Belonging to The Unwanted Club of Miscarriage -

by Girlie Garduce Burn

 by Team Mama Wins | August 13th, 2018 

Everyone wants to belong somehow don’t they? To be part of a group, club or crew where they feel they can connect, engage and share experiences for a sense of self worth, pride and happiness. 

But there’s a club that one of out of four women sadly and heartbreakingly falls into. The unwanted club of women who have had miscarriages. For those of us who have endured this difficult and traumatic experience, it puts us in a club that no one wants to be in. 


However, in a bizarre way, once someone else shares that they’ve had a miscarriage – there’s a strange form of connection. There’s sadness. But also empathy. Warmth. Support. Understanding  and Unity.


Just a statistic


I am one out of four women who has suffered a miscarriage. I am also one of 2% of women who has had two miscarriages in a row. Just a figure to many people who reassured me that I am simply one of those unlucky ones that “this just happens to”. I was also told, “at least you can get pregnant”, “it wasn’t meant to be” or more painfully, “you weren’t that far gone”. 


These are just of the few hurtful comments that people said to me in the hope that saying something like this would help or provide comfort. It depended on the day, to be honest. Some days I could take their pity or meaningful words. Other days, I found it too hard to bear.


Most of the time all I wanted was acknowledgement, a hand on my arm or a simple, “I don’t know what to say”, as that in itself, said it all. 


My story


For us, we were lucky enough to fall pregnant easily. So it came as a bit of a shock seeing the words ‘pregnant 2-3 weeks’ on the digital pregnancy test so early in the planning for our family.


We were over the moon. As the weeks went by, I let myself daydream about who this little cluster of cells would become. To me, this wasn’t just a little cluster of cells. He/she was our baby. Even my body had the same idea and bombarded me with symptoms that I was growing a human being.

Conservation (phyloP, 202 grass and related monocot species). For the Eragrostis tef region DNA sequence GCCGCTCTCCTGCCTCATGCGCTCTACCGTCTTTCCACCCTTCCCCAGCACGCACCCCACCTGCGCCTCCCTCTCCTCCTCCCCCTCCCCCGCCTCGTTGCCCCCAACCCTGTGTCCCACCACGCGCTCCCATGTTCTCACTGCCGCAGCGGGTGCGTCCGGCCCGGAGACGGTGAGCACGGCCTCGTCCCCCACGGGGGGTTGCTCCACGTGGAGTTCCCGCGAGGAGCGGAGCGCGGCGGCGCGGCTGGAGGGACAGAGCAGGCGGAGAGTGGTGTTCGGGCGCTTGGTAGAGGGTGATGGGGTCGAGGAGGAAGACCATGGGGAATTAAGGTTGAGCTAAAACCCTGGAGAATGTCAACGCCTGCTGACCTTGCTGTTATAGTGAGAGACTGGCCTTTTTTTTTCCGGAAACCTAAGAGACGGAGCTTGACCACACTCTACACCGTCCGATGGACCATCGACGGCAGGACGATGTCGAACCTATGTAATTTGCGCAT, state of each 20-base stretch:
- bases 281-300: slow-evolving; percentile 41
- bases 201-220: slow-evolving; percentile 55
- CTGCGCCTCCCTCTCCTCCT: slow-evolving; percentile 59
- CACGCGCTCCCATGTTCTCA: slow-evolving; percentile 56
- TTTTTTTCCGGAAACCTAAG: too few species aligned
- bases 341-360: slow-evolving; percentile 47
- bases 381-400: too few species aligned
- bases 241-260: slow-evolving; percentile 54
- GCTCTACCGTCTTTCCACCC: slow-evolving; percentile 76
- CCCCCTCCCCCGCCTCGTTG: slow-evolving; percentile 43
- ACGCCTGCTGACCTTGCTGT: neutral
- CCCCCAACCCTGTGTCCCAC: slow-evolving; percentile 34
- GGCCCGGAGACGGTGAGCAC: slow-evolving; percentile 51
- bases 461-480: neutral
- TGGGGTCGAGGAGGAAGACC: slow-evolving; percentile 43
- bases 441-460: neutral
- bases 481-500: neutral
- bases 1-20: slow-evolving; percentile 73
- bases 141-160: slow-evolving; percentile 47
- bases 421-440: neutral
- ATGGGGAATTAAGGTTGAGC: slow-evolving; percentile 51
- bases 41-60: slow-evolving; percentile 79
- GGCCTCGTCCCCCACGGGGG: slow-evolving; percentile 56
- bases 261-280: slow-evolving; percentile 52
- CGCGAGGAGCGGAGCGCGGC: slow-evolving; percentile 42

However, at ten weeks, this abruptly ended. I still remember seeing a heavily pregnant doctor at the walk-in clinic to assess my bleeding, the physical pain hours later, and the kind manner of a young doctor in the early pregnancy assessment unit during our grueling hospital visit who said, “It will happen one day”. But it was the overwhelming sadness, puffy tears and emptiness that I remember more clearly.


When we decided to try again soon after – and fell pregnant again straight away, seeing the words ‘pregnant 2-3 weeks’ on the pregnancy test again didn’t have the same impact. I was terrified it would happen again. I didn’t let myself celebrate and we hardly told anyone.


Then the same happened. This time a “blighted ovum”, the Sonographer told us. So there wasn’t an embryo.  At ten weeks, our second miscarriage came and went. 


Grieving process

Nothing quite prepared me for what happened next. My body cruelly gave me pregnancy symptoms for weeks. Everyone around seemed to just get on with their lives. Everywhere I went there were pregnant women. Or proud new mums with their newborn babies in shiny new prams. 


Having to deal with these emotions and being on the end of ‘helpful’ comments, made my grieving process harder.


I questioned whether I could ever have children. I agonised over whether it was something I did to cause the miscarriages. I looked for support but found few people said the right thing. I looked away when I saw a pregnant woman. I took myself off social media and said little about how I really felt to anyone.


Reaching out

But, after some months, I finally reached out to a number of support networks. I joined the Miscarriage Association forum. I saw a fertility expert. I spoke to a counsellor. And I continued to share my feelings with family and friends.


Each in their own way, gave me back some strength, and most importantly, acknowledged that our two little ones were gone too soon. 


Now, while we are third time lucky to have our rainbow baby boy, I hold him so tightly and look at him so intently at times knowing that if our two did make it, he wouldn’t be here.


At six weeks, we had an early scan and saw his heart beating with such strength. I knew then that he was here to stay. Every day was an achievement. Even right up to his birth, the fear and anxiety never left. This is now replaced with gratitude and humbleness.


My heart melts and hurts at the same time thinking about what our two little ones sacrificed to give to us. Hope. Love. And the brightest light at the end of our very dark tunnel. 



Want to connect with Girlie?

You can reach Girlie via Instagram at: @mumsiehood

Miscarriage Support Helpline

The Miscarriage Association

Helpline: 01924 200 799

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